Head coach Phillip Fulmer also tried to put a positive spin on the sloppy line play in Game 2.
''I'm concerned about the penalties,'' he said. ''Most of them were aggressive penalties. That's something we can go to work on. But we got a win and didn't play our best ball game offensively."
Quarterback Casey Clausen offered more of the same.
''We moved the ball pretty well; we just didn't get the ball in the end zone,'' he said. ''When they packed it in, we went outside (to the passing game) and didn't win a whole lot of times. Also, the penalties moved us back on three or four drives. We just didn't make very many plays.''
That's odd, because the Vols have plenty of potential play-makers.
Cedric Houston has emerged as a budding star at tailback, averaging 90 yards per game and 7.8 yards per carry. His three touchdowns have covered 28, 46 and 15 yards. Fullback Troy Fleming has gained just two yards on two carries but has caught four passes for 34 yards.
Tony Brown has established himself as the go-to receiver during Kelley Washington's absence, averaging 7.5 receptions and 76 receiving yards per game. Yet, his per-catch average of 10.1 yards trails six other Vols, including tight end Jason Witten (11.9).
The wild card in the passing game could be tailback/wideout Derrick Tinsley, who leads the team with a 14.5 yards-per-catch average. Montrell Jones (6 catches for 64 yards), Jomo Fagan (2 catches for 28 yards) and C.J. Fayton (2 catches for 26 yards) also loom as key men in the receiving corps.
With Donte' Stallworth gone to the NFL, Washington is UT's only bona fide deep threat. That problem could be solved with rapid progress from speedy freshmen Chris Hannon (2 catches, 26 yards) and Jonathan Wade (no catches due to a shoulder problem).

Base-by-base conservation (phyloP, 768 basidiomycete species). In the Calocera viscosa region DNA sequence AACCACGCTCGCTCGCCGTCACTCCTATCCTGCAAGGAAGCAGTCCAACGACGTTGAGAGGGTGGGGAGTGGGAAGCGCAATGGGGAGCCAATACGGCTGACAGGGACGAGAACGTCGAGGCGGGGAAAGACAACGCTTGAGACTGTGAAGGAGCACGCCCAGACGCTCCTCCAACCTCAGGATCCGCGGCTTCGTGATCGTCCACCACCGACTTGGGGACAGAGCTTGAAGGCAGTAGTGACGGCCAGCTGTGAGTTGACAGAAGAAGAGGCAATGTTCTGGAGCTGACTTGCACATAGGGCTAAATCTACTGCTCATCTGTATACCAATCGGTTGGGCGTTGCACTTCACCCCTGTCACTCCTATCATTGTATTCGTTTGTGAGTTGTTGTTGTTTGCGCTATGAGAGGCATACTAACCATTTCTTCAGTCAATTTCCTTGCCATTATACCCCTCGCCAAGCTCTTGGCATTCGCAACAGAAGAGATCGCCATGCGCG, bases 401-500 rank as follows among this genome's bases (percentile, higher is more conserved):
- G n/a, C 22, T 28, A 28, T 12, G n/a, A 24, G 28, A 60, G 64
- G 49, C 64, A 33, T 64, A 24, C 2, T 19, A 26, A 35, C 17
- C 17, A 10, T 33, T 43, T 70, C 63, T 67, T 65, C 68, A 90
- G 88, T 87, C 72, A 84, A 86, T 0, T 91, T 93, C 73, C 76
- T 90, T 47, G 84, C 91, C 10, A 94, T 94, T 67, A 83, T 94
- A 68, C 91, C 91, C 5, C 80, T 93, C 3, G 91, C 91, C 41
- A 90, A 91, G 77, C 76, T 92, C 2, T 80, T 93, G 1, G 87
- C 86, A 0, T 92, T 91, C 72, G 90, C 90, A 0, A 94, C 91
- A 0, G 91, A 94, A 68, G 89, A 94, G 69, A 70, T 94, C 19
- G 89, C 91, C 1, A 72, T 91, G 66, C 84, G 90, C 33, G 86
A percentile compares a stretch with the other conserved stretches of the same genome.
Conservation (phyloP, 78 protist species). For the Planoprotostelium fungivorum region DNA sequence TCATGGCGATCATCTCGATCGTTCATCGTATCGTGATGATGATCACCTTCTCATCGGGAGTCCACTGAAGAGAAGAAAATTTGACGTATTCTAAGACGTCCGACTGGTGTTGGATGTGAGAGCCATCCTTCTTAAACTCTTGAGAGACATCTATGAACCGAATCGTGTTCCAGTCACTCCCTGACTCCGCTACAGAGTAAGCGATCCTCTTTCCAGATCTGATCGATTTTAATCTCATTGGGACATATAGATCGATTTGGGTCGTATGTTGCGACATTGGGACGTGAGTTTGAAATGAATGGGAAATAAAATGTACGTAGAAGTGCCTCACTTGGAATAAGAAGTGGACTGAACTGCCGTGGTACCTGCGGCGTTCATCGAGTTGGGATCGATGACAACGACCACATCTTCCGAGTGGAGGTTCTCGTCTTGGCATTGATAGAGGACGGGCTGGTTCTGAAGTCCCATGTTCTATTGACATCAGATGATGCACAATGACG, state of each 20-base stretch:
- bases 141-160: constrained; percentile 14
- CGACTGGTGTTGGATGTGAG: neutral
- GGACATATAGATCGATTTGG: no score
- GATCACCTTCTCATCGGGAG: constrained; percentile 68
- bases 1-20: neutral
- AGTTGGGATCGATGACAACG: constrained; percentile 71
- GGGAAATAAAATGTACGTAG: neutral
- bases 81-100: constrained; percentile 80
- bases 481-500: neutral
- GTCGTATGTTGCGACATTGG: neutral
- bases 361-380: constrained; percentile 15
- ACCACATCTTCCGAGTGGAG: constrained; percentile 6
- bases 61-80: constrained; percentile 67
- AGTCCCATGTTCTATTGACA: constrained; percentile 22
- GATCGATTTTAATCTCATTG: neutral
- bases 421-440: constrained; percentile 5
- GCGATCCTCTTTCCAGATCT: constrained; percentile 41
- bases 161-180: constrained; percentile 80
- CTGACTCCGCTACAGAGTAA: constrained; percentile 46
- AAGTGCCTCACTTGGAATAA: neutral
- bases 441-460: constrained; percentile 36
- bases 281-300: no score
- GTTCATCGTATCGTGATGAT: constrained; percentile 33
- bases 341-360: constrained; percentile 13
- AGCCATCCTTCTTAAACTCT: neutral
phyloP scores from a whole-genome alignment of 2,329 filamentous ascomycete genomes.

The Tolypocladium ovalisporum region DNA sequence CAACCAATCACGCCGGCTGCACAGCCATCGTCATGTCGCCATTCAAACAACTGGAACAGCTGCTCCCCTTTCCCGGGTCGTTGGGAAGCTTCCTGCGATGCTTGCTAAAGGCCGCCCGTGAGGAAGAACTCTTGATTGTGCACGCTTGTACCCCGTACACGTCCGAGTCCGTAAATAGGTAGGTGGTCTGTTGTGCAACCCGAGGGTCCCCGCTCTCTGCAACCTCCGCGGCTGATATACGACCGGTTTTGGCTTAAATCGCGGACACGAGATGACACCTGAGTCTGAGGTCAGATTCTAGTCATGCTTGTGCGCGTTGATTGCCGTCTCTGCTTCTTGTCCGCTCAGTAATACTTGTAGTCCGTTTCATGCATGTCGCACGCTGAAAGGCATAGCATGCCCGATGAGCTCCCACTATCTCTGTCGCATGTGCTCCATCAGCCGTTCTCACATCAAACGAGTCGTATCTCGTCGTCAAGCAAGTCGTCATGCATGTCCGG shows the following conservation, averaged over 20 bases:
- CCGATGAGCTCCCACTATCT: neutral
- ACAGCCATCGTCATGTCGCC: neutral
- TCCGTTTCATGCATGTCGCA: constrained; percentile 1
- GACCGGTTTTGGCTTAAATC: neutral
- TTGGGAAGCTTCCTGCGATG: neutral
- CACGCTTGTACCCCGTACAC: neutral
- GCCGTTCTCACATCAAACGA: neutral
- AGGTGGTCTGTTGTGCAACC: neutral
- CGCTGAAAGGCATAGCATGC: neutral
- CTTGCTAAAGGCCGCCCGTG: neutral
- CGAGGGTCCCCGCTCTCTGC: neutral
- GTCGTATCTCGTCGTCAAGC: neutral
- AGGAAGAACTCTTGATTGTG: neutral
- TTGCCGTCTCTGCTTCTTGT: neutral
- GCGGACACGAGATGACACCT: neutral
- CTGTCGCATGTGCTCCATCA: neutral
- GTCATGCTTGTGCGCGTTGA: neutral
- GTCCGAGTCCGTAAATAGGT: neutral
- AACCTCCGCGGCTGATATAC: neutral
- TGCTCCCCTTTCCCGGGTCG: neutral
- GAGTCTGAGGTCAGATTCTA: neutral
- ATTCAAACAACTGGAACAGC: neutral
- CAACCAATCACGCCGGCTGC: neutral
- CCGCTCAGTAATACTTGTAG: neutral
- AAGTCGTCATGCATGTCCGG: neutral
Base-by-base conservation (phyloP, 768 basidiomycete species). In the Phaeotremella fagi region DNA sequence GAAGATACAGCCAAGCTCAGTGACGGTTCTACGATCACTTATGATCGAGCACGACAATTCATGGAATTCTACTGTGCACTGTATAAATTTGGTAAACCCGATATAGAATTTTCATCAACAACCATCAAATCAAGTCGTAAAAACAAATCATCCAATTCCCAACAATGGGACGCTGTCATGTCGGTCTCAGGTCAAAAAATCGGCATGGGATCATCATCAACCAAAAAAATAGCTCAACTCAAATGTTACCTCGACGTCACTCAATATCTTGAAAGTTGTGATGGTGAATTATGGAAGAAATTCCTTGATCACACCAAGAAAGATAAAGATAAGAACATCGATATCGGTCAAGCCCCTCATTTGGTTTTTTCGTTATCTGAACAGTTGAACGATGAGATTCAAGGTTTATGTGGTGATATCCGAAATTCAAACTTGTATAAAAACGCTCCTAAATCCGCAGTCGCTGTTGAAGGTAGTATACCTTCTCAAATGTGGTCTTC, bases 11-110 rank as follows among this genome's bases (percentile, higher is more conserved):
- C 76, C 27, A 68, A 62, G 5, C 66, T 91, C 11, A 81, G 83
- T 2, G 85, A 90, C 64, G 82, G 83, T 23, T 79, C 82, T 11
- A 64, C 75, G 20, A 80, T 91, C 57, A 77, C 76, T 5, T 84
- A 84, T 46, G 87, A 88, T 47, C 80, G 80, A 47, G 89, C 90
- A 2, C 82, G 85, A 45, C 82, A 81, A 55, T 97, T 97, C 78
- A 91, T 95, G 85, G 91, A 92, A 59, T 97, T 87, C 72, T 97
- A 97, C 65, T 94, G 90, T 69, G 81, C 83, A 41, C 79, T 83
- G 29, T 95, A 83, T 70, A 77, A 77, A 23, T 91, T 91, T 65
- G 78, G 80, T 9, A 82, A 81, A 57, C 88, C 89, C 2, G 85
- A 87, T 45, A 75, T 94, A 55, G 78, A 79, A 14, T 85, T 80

Although he lost an interception and a fumble in Game 2 vs. Middle Tennessee State, Clausen ranks with the best QBs in college football. His two-game stats include an eye-popping 74.2 completion percentage (46 of 62) for 501 yards. His passing efficiency rating is an impressive 146.26 and he's averaging 3.5 yards per carry (11 rushes for 38 yards).
As a team, Tennessee averages 433.5 yards of total offense per game (162.5 rushing, 271 passing). The Vols are 13 of 29 on third-down conversions and 2 of 2 on fourth-down tries. They have surrendered two fumbles and two interceptions. After incurring just three penalties in the opener vs. Wyoming, however, the Big Orange offense was flagged six times vs. MTSU.
The anticipated return of Washington -- along with continued progress by Houston, Jabari Davis, Tinsley, Brown, Jones, Fayton and Fagan -- should have Tennessee's offense clicking by midseason. Although the attack unit isn't as far along as he'd like, Sanders believes it is pretty much on schedule.
''I think for the most part we've played pretty well,'' he said. ''The turnovers killed us and the penalties stopped us a number of times. We'll go back to work to eliminate the turnovers and eliminate the penalties. I kind of like where we are.''